There are other examples of privacy in the legal sense, but these examples help demonstrate how privacy is used and compared to confidentiality.  

Definition of Confidentiality: 

Confidentiality, practically, is the act of keeping information secret or private.  Instead of a general principle, confidentiality applies in certain situations where there is an expectation that the information shared between people will not be shared with other people.  Confidentiality is an agreement between the parties that the sensitive information shared will be kept between the parties, and it involves someone with a fiduciary duty to the other to keep that information secret unless permission is given.  This person is often a lawyer or doctor that has a duty to protect that information.  It applies to and protects the information rather than the individual and prevents access to this information.  It is narrower than privacy because it only applies to people with a fiduciary duty to keep things confidential.  It also only applies to certain information shared and in certain legal and professional settings.  Common types of confidentiality include: 

  • Lawyer-Client Confidentiality: When lawyers are representing a client or considering representing a client, they are bound by the duty to keep the information shared with them by the client confidential.  This means that they are not allowed to share the information with anyone outside their firm unless the client permits them to do so.  This is done so that information shared with an attorney cannot be used against you outside of that conversation.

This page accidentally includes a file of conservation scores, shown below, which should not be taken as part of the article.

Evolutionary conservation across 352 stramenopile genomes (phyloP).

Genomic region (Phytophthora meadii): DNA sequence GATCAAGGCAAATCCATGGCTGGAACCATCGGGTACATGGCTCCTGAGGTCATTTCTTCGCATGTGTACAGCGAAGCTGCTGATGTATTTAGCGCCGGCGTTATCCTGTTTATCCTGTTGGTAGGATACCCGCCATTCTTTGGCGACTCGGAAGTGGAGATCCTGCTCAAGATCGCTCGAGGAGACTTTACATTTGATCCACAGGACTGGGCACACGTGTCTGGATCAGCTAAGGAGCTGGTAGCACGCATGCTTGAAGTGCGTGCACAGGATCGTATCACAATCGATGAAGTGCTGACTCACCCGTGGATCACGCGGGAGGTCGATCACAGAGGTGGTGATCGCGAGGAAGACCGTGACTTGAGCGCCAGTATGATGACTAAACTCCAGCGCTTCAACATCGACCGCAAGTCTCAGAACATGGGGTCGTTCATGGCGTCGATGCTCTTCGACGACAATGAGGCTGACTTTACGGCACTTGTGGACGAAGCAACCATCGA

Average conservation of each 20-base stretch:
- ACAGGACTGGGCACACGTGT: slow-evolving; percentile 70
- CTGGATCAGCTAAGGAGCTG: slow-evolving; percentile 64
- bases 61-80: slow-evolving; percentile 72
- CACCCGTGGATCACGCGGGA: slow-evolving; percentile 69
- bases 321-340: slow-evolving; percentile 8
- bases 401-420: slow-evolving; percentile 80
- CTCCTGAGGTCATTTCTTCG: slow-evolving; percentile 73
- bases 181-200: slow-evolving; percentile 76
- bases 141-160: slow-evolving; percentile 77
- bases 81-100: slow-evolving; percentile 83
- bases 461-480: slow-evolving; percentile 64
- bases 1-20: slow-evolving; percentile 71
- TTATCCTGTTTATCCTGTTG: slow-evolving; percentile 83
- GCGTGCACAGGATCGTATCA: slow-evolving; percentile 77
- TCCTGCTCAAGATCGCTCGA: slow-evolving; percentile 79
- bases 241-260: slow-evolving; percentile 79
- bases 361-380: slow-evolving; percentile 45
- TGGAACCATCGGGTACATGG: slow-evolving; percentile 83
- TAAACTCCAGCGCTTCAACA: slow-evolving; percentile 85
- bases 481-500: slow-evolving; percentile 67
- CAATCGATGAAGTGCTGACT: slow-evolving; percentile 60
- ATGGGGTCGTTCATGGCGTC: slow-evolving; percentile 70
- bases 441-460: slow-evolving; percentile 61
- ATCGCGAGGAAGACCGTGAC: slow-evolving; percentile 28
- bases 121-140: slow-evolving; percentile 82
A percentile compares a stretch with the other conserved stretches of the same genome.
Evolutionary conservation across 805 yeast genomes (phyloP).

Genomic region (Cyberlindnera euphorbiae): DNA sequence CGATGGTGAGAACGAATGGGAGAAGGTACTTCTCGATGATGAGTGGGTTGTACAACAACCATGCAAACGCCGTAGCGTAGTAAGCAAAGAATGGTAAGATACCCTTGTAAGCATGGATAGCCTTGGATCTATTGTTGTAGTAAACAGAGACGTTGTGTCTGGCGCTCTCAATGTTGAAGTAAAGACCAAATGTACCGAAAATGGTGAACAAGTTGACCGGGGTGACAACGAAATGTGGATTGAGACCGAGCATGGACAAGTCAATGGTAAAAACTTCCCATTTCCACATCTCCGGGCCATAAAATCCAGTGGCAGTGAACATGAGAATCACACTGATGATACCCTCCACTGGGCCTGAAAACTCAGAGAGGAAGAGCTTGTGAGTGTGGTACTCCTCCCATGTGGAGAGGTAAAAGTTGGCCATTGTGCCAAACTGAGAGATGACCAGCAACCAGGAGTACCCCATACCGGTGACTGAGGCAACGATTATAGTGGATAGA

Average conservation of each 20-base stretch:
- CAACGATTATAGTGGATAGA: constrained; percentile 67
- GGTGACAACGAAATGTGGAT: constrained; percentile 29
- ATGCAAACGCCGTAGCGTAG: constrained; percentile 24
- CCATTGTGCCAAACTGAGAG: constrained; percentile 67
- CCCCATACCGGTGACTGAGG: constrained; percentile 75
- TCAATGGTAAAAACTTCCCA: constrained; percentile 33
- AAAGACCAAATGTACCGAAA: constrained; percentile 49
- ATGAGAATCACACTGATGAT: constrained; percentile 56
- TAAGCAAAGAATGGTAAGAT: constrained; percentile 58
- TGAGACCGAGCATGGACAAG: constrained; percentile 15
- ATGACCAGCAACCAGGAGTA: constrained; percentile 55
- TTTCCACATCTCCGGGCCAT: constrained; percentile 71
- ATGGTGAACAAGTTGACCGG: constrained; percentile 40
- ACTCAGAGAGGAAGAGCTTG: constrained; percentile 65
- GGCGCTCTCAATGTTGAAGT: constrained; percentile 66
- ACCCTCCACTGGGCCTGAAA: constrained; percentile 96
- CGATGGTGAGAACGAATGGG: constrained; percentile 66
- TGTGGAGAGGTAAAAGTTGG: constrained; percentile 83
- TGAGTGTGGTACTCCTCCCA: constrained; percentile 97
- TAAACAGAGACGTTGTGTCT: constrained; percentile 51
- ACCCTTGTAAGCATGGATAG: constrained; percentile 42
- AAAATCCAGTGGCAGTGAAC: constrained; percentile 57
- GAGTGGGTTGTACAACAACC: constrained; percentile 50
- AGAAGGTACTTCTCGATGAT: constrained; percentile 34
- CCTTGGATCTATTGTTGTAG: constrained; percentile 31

• Doctor-Patient Confidentiality: Because medical information is considered private information, doctors will often have a similar duty of confidentiality that lawyers have.  Doctors cannot share medical information without permission.  
  • Confidentiality Agreements: Confidentiality agreements are common when a person has received sensitive information through a job or conversation.  Confidentiality agreements will usually be narrow and apply only to specific information that is agreed upon.  The parties that the information was shared between will sign an agreement that they will not share the information with anyone else without permission.  
  • Confidential Proceedings; A common occurrence in the alternative dispute resolution world, there will often be negotiations and mediations where the parties are bound to confidentiality.  This is often the default in mediations but can be contracted for or around in a mediation.  This means that the parties to a mediation cannot share the information gathered with outside sources.  It also means that the mediator cannot share the information they learn in confidence from one party with the other party without permission.  

As demonstrated by these examples, an important aspect of confidentiality is that the person sharing the information holds the power to end the duty to confidentiality. The passive recipient is bound by the duty until they receive permission.  

Key Differences between Confidentiality and Privacy: